Susan Haviluk Susan and Cheryl

First post: Sep 28, 2020 Latest post: Oct 21, 2020
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Just when we thought 2020 couldn't get any worse...

Never in a million years did I think I'd be in this situation. A journey nobody expects, wants, is trained for, or can comprehend. But the fact is, my mom and I have cancer.

As some of you know, my mom Cheryl was diagnosed in 2017 with stage 4 Oropharyngeal Cancer (throat cancer). She bravely conquered surgery, 7 chemo treatments, and 33 radiation treatments. Before the year ended, she was in remission and cancer free. It was a rough ride for sure but she beat it like a champ. During a routine CT scan this May, we discovered that a stupid cancer cell decided to travel and grow a tumor in her rib and spread in her bones. She is now undergoing treatment for Osseous Metastatic Disease (cancer of the bones). Cheryl is once again fighting like a true warrior with minimal complaints. Although there is no cure for this cancer, she is undergoing two forms of chemo, immunotherapy, and radiation to keep the cancer ‘at bay’ and manage pain. I have been right by her side through all of this. I know her team of doctors (I'm that annoying family member for sure), her meds, her side effects, her pharmacists, her nurses, her concerns, and now feel like I should've gone to nursing school. I want to know EVERYTHING about this cancer.

Something that has made this especially difficult is we found out about my mom's cancer returning just two days after her mom (sweet grandma Dewey) had passed away. Here we thought wearing a mask and avoiding COVID was our biggest concern leading up to May 31st. To say it's been a struggling downfall since is an understatement.

Cut to two months to the DAY after my grandma passed, I found out I have breast cancer. I was having my annual women's visit in August and mentioned my upper left breast had been itching (yes, this is a symptom of breast cancer). I had my annual mammogram and was told I needed to have diagnostic testing. I had a similar scare in 2018 but the diagnostic testing cleared any concern. This time, however, diagnostic testing immediately lead me to a biopsy of the suspicious calcifications.

On August 31st, two months to the day Dewey died and we we found out my mom's cancer had returned, I found out I have breast cancer.

Initially I was diagnosed with an early stage of breast cancer called DCIS (Ductal Carcinoma In Situ). Meaning, the cancer was in a few ducts of my left breast measuring 3cm. After further testing, we now know the area of concern spans up to 8cm. Needless to say, my options of treatment have now changed. I will undergo a double mastectomy on October 9th with immediate reconstructive surgery. The pathology report from my mastectomy and sentinel lymph node biopsy (they are taking a few lymph nodes as well), will determine if treatment is needed post surgery. If the surgery proves the cancer is not invasive nor has spread to the lymph nodes, I will be CLEAR of cancer! Nothing else to worry about except recovering from my surgery so I can get back to helping my mom's battle! I'm not going to mention what's needed otherwise because I have decided to focus on that news and that news only. I am prepared with a team of doctors should I need further treatment, but I'll deal with that if I have to. Right now, I am just focusing on getting this surgery over with and hearing that it's all gone and nothing has spread.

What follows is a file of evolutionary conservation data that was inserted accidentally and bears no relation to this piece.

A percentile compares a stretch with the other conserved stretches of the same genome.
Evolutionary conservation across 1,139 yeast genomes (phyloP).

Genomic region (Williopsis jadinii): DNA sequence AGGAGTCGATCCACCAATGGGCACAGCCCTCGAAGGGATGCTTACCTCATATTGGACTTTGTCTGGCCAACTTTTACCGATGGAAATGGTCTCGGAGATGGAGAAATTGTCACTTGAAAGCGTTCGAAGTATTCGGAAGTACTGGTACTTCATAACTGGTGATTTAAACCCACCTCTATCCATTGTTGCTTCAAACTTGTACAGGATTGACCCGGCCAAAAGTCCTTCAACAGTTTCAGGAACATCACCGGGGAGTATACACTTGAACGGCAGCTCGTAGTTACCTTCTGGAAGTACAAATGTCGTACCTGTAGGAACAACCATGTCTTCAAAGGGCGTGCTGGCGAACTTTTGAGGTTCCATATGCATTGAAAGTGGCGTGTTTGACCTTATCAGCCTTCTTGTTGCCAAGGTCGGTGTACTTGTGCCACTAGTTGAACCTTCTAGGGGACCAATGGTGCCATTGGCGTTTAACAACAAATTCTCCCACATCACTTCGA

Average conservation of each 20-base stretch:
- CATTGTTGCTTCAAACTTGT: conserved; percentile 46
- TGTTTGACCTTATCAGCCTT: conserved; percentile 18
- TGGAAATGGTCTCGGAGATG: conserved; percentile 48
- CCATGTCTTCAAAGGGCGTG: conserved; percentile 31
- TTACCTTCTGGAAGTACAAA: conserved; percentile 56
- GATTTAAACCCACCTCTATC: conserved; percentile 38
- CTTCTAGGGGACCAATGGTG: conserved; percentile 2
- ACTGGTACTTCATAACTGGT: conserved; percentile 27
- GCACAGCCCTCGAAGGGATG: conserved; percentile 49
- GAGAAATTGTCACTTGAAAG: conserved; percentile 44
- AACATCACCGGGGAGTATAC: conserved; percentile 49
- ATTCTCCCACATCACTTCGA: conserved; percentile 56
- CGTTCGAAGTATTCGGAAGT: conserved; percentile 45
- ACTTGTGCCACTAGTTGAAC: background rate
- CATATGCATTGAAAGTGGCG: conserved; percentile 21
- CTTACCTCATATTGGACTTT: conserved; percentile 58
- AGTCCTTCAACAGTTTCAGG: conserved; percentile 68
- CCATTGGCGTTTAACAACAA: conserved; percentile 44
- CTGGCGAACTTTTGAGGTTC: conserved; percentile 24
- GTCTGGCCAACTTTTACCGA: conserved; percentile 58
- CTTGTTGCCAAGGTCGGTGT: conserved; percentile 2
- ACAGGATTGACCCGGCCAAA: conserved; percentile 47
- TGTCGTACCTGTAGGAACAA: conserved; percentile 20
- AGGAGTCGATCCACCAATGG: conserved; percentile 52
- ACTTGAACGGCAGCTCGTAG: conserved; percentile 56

We've joked with my mom's oncologist asking if cancer is contagious (which we all know it isn't). Nurses at the Pratt Center have since looked at us differently and it seems like everyone knows our name (oh how I wish it was like the bar Cheers). Not necessarily a bad thing because these nurses are AMAZING, but it definitely makes everything more real. The day I met my oncologist and the nurses there looked at me all confused like what are YOU checking in for???...made it all sink in how shitty this timing really is.  

I attended one of my best friend's dad's mass on Saturday (he unfortunately and unexpectedly passed away the day after my grandma). During Amy's speech, she mentioned how he "accompanied" everyone throughout his life as a musician, family member, and friend. I loved this word! Although I have a ridiculously tiny family, I have an ABUNDANCE of true friends. I'm not talking about acquaintances, I'm talking about these people would bail you out of jail if they needed to (why is that always the go-to for sayings? perhaps the new saying is they'd do anything for you while you have cancer). Ha. ANYWAY, my point is, I know every person who is reading this would attest this. My friends are my family. Period. I have a team of people who genuinely care about me as if I were in their family. The outpouring love and support I've received just over the past month has been beyond overwhelming and uplifting. I can honestly say that I would NOT be able to get through this without each and every single one of you. So sorry to steal your word Amy, but you all accompany me and I know you all will continue to accompany me throughout this tough road ahead. 

Cheryl and I want to thank you all for your continued support and care. We feel the love.

LOVE,
Cheryl and Susan

(or CS as Cheryl says, aka, CANCER SUCKS)

and P.S. wear a mask. 

Thank you 

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